This tells us the following…
SAID JABAR, Iraq — Homemade bombs go off almost every day in Iraq , usually targeting military and police convoys in cities such as Baghdad and Mosul . It’s been suspected for years that insurgents harvest at least some of their explosives from the contaminated soil in places such as Said Jabar.
U.S. military officials estimated in 2007 that 15 percent of the charges for improvised explosive devices — the ubiquitous homemade bombs used to attack American forces — came from land mines and other unexploded munitions.
So Officials in the Ministry of Environment and at companies that receive foreign aid to clear mines ask why the military waited until December to ban clearing as a way to halt the trafficking.
Alaa Abul Majeed , who runs the government-licensed de-mining company in Basra with funds from the United Nations Development Program, charged that regional military staffers had exaggerated the trafficking concerns in hopes of getting a cut from the international aid budget. The commanders in Baghdad go along because they don’t want to seem soft on insurgents, he said.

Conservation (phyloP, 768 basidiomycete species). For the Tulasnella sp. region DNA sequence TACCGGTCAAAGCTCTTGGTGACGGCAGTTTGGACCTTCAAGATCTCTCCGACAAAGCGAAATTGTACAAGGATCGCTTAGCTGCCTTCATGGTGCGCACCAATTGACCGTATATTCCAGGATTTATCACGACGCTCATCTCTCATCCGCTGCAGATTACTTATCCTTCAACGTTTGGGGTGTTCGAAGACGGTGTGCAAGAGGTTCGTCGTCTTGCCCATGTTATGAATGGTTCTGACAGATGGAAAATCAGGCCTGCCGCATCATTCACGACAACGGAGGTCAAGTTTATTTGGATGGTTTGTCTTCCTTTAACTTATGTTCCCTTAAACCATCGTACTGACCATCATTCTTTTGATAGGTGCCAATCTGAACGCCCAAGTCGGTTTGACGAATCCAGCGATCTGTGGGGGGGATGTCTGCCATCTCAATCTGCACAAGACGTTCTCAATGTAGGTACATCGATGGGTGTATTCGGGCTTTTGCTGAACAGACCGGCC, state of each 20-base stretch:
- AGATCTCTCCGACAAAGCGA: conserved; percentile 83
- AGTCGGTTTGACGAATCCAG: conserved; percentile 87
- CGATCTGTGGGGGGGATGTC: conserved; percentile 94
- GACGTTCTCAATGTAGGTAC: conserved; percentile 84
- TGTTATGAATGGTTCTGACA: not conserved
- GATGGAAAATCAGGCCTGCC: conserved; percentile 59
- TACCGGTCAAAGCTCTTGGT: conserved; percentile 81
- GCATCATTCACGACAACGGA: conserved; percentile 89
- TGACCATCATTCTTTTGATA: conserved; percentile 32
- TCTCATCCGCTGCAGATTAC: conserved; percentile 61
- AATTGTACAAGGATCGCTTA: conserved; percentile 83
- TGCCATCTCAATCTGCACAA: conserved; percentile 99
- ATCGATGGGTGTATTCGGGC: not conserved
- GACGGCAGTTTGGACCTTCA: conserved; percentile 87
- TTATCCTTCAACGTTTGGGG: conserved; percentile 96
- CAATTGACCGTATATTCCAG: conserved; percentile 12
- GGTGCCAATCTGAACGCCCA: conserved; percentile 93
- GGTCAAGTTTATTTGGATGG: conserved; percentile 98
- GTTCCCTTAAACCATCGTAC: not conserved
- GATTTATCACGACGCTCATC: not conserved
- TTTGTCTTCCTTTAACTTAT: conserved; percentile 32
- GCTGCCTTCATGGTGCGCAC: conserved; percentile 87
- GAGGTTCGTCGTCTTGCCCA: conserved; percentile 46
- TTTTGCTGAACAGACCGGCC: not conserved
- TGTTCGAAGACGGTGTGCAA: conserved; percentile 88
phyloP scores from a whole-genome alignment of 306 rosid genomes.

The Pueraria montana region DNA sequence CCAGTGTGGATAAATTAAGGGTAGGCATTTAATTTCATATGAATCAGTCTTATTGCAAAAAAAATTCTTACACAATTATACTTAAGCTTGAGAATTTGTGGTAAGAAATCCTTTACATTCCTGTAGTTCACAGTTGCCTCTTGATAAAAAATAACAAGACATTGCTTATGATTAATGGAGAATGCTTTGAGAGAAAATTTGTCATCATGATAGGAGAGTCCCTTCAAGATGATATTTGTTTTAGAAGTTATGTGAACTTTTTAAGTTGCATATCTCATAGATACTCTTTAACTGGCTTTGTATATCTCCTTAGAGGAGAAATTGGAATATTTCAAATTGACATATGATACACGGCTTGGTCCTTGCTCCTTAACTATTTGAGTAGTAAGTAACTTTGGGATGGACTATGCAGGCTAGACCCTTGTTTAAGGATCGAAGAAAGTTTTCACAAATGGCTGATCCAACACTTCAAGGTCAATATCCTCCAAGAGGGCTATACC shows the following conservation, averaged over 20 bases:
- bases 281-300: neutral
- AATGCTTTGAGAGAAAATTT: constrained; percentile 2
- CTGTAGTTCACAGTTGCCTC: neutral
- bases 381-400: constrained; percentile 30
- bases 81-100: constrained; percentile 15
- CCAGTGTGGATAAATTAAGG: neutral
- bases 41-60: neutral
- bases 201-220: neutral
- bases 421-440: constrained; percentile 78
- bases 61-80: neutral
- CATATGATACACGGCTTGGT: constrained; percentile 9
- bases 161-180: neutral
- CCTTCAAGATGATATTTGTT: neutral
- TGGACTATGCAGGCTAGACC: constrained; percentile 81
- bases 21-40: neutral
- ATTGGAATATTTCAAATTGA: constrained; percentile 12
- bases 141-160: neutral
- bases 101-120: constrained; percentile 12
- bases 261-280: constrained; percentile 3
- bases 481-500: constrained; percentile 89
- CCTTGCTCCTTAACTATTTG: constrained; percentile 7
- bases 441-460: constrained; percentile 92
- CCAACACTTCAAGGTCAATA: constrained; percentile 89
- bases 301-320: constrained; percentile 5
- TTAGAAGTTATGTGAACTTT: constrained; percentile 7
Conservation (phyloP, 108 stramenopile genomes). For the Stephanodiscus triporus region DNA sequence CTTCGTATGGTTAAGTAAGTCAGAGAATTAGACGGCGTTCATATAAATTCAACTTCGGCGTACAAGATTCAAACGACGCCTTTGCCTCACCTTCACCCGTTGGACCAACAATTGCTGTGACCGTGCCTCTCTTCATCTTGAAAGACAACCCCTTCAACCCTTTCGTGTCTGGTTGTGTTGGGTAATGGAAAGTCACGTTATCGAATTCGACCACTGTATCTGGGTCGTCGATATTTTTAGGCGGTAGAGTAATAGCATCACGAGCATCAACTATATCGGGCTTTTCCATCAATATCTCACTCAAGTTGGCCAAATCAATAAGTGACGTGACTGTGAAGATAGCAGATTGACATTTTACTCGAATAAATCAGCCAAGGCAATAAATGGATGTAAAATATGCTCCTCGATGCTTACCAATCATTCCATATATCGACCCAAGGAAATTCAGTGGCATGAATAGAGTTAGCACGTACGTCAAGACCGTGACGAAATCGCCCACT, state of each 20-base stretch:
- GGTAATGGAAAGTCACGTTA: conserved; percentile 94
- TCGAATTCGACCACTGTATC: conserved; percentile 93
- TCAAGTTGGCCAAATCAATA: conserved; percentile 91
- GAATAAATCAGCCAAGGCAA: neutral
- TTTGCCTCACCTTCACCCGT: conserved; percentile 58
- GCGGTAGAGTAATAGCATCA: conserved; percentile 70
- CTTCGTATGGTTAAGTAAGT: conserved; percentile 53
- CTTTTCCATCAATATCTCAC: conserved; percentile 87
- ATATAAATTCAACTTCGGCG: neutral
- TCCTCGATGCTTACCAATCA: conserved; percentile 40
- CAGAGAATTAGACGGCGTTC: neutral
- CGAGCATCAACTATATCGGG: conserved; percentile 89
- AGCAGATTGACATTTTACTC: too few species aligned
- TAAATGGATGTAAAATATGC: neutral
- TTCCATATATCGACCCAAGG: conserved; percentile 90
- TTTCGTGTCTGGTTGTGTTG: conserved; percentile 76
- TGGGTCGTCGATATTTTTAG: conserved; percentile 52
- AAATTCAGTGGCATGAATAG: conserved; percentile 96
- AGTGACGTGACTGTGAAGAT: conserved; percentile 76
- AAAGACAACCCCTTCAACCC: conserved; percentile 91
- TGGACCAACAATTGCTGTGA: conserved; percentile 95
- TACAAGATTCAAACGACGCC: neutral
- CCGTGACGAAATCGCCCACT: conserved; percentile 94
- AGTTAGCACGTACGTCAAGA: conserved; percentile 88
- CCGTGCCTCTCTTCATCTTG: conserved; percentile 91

The trouble, Majeed said, is “all the international donors are thinking of pulling out, because for five months they’ve been getting reports that say ‘zero mines cleared.’ “
The Maliki government in action, my fellow prisoners…
I realize there’s only so much influence we have on matters internal to Iraq like this, but somehow I think we can bring more than a little pressure to bear on this if we desired. And one way to do that would be to practice what we preach a bit more.
As noted here, the U.S. retains the use of land mines and, under Dubya, abrogated its commitment to sign the land mine treaty by 2006, a commitment made by President Clinton in 1997 (and as noted here, the U.S. also refused to sign a ban on cluster munitions passed last year, even though we have “essentially obeyed” all the elements of the treaty).
Making speeches in Cairo to try and reach out to people who may already be our enemies or could oppose us one day is nice. But telling your audience that we will do our part to rid the world of these monstrous devices (thereby putting the onus on our enemies, to say nothing of doing more to protect our service people) is even better.